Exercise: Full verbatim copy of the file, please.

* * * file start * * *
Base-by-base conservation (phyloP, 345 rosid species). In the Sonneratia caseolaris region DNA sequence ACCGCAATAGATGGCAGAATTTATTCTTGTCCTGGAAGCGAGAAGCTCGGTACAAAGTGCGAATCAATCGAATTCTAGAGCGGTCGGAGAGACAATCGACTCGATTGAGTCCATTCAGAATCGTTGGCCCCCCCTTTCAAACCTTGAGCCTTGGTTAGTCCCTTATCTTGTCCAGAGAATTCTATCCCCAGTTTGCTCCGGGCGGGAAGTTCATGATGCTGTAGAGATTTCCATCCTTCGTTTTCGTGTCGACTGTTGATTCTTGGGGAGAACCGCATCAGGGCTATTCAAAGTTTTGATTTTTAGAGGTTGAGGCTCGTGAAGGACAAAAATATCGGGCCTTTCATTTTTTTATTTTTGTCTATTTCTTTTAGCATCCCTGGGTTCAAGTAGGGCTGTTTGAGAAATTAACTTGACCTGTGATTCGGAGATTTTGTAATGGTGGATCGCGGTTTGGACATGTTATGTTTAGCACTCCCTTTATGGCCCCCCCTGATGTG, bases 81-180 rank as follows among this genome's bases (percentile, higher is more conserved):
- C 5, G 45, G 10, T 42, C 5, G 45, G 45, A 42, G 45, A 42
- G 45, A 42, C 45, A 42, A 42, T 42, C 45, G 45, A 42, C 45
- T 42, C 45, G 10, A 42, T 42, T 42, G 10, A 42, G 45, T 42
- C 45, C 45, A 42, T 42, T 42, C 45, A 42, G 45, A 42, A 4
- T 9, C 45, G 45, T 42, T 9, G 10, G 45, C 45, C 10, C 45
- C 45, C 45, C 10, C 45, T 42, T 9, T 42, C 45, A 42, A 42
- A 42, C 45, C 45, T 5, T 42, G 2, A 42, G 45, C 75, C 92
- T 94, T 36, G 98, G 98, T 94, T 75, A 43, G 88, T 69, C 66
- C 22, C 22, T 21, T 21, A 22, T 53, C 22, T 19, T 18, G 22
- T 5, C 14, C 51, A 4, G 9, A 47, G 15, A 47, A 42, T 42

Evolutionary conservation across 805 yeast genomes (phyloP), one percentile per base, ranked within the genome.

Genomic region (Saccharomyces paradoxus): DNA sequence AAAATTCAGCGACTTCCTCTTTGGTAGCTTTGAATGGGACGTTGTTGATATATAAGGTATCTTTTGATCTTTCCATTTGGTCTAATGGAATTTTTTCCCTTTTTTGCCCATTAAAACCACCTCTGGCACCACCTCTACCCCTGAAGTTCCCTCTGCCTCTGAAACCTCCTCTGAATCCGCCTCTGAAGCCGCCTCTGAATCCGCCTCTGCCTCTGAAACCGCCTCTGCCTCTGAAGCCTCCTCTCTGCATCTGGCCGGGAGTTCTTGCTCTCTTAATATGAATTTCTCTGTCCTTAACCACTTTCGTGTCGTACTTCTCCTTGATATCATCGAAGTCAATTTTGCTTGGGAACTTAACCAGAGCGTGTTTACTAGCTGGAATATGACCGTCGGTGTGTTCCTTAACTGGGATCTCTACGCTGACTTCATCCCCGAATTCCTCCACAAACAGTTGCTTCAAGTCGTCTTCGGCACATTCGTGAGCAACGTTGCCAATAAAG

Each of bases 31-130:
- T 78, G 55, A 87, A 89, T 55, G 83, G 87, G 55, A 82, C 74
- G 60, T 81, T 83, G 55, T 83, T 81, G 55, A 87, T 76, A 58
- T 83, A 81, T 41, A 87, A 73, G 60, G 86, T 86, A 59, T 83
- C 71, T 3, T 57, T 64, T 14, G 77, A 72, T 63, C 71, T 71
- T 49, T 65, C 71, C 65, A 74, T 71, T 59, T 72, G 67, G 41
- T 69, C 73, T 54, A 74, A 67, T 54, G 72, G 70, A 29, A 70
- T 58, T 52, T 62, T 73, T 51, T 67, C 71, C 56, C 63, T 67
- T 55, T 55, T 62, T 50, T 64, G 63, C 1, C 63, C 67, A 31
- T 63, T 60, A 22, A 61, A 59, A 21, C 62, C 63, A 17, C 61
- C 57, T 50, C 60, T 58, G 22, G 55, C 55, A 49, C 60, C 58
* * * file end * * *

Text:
Base-by-base conservation (phyloP, 345 rosid species). In the Sonneratia caseolaris region DNA sequence ACCGCAATAGATGGCAGAATTTATTCTTGTCCTGGAAGCGAGAAGCTCGGTACAAAGTGCGAATCAATCGAATTCTAGAGCGGTCGGAGAGACAATCGACTCGATTGAGTCCATTCAGAATCGTTGGCCCCCCCTTTCAAACCTTGAGCCTTGGTTAGTCCCTTATCTTGTCCAGAGAATTCTATCCCCAGTTTGCTCCGGGCGGGAAGTTCATGATGCTGTAGAGATTTCCATCCTTCGTTTTCGTGTCGACTGTTGATTCTTGGGGAGAACCGCATCAGGGCTATTCAAAGTTTTGATTTTTAGAGGTTGAGGCTCGTGAAGGACAAAAATATCGGGCCTTTCATTTTTTTATTTTTGTCTATTTCTTTTAGCATCCCTGGGTTCAAGTAGGGCTGTTTGAGAAATTAACTTGACCTGTGATTCGGAGATTTTGTAATGGTGGATCGCGGTTTGGACATGTTATGTTTAGCACTCCCTTTATGGCCCCCCCTGATGTG, bases 81-180 rank as follows among this genome's bases (percentile, higher is more conserved):
- C 5, G 45, G 10, T 42, C 5, G 45, G 45, A 42, G 45, A 42
- G 45, A 42, C 45, A 42, A 42, T 42, C 45, G 45, A 42, C 45
- T 42, C 45, G 10, A 42, T 42, T 42, G 10, A 42, G 45, T 42
- C 45, C 45, A 42, T 42, T 42, C 45, A 42, G 45, A 42, A 4
- T 9, C 45, G 45, T 42, T 9, G 10, G 45, C 45, C 10, C 45
- C 45, C 45, C 10, C 45, T 42, T 9, T 42, C 45, A 42, A 42
- A 42, C 45, C 45, T 5, T 42, G 2, A 42, G 45, C 75, C 92
- T 94, T 36, G 98, G 98, T 94, T 75, A 43, G 88, T 69, C 66
- C 22, C 22, T 21, T 21, A 22, T 53, C 22, T 19, T 18, G 22
- T 5, C 14, C 51, A 4, G 9, A 47, G 15, A 47, A 42, T 42

Evolutionary conservation across 805 yeast genomes (phyloP), one percentile per base, ranked within the genome.

Genomic region (Saccharomyces paradoxus): DNA sequence AAAATTCAGCGACTTCCTCTTTGGTAGCTTTGAATGGGACGTTGTTGATATATAAGGTATCTTTTGATCTTTCCATTTGGTCTAATGGAATTTTTTCCCTTTTTTGCCCATTAAAACCACCTCTGGCACCACCTCTACCCCTGAAGTTCCCTCTGCCTCTGAAACCTCCTCTGAATCCGCCTCTGAAGCCGCCTCTGAATCCGCCTCTGCCTCTGAAACCGCCTCTGCCTCTGAAGCCTCCTCTCTGCATCTGGCCGGGAGTTCTTGCTCTCTTAATATGAATTTCTCTGTCCTTAACCACTTTCGTGTCGTACTTCTCCTTGATATCATCGAAGTCAATTTTGCTTGGGAACTTAACCAGAGCGTGTTTACTAGCTGGAATATGACCGTCGGTGTGTTCCTTAACTGGGATCTCTACGCTGACTTCATCCCCGAATTCCTCCACAAACAGTTGCTTCAAGTCGTCTTCGGCACATTCGTGAGCAACGTTGCCAATAAAG

Each of bases 31-130:
- T 78, G 55, A 87, A 89, T 55, G 83, G 87, G 55, A 82, C 74
- G 60, T 81, T 83, G 55, T 83, T 81, G 55, A 87, T 76, A 58
- T 83, A 81, T 41, A 87, A 73, G 60, G 86, T 86, A 59, T 83
- C 71, T 3, T 57, T 64, T 14, G 77, A 72, T 63, C 71, T 71
- T 49, T 65, C 71, C 65, A 74, T 71, T 59, T 72, G 67, G 41
- T 69, C 73, T 54, A 74, A 67, T 54, G 72, G 70, A 29, A 70
- T 58, T 52, T 62, T 73, T 51, T 67, C 71, C 56, C 63, T 67
- T 55, T 55, T 62, T 50, T 64, G 63, C 1, C 63, C 67, A 31
- T 63, T 60, A 22, A 61, A 59, A 21, C 62, C 63, A 17, C 61
- C 57, T 50, C 60, T 58, G 22, G 55, C 55, A 49, C 60, C 58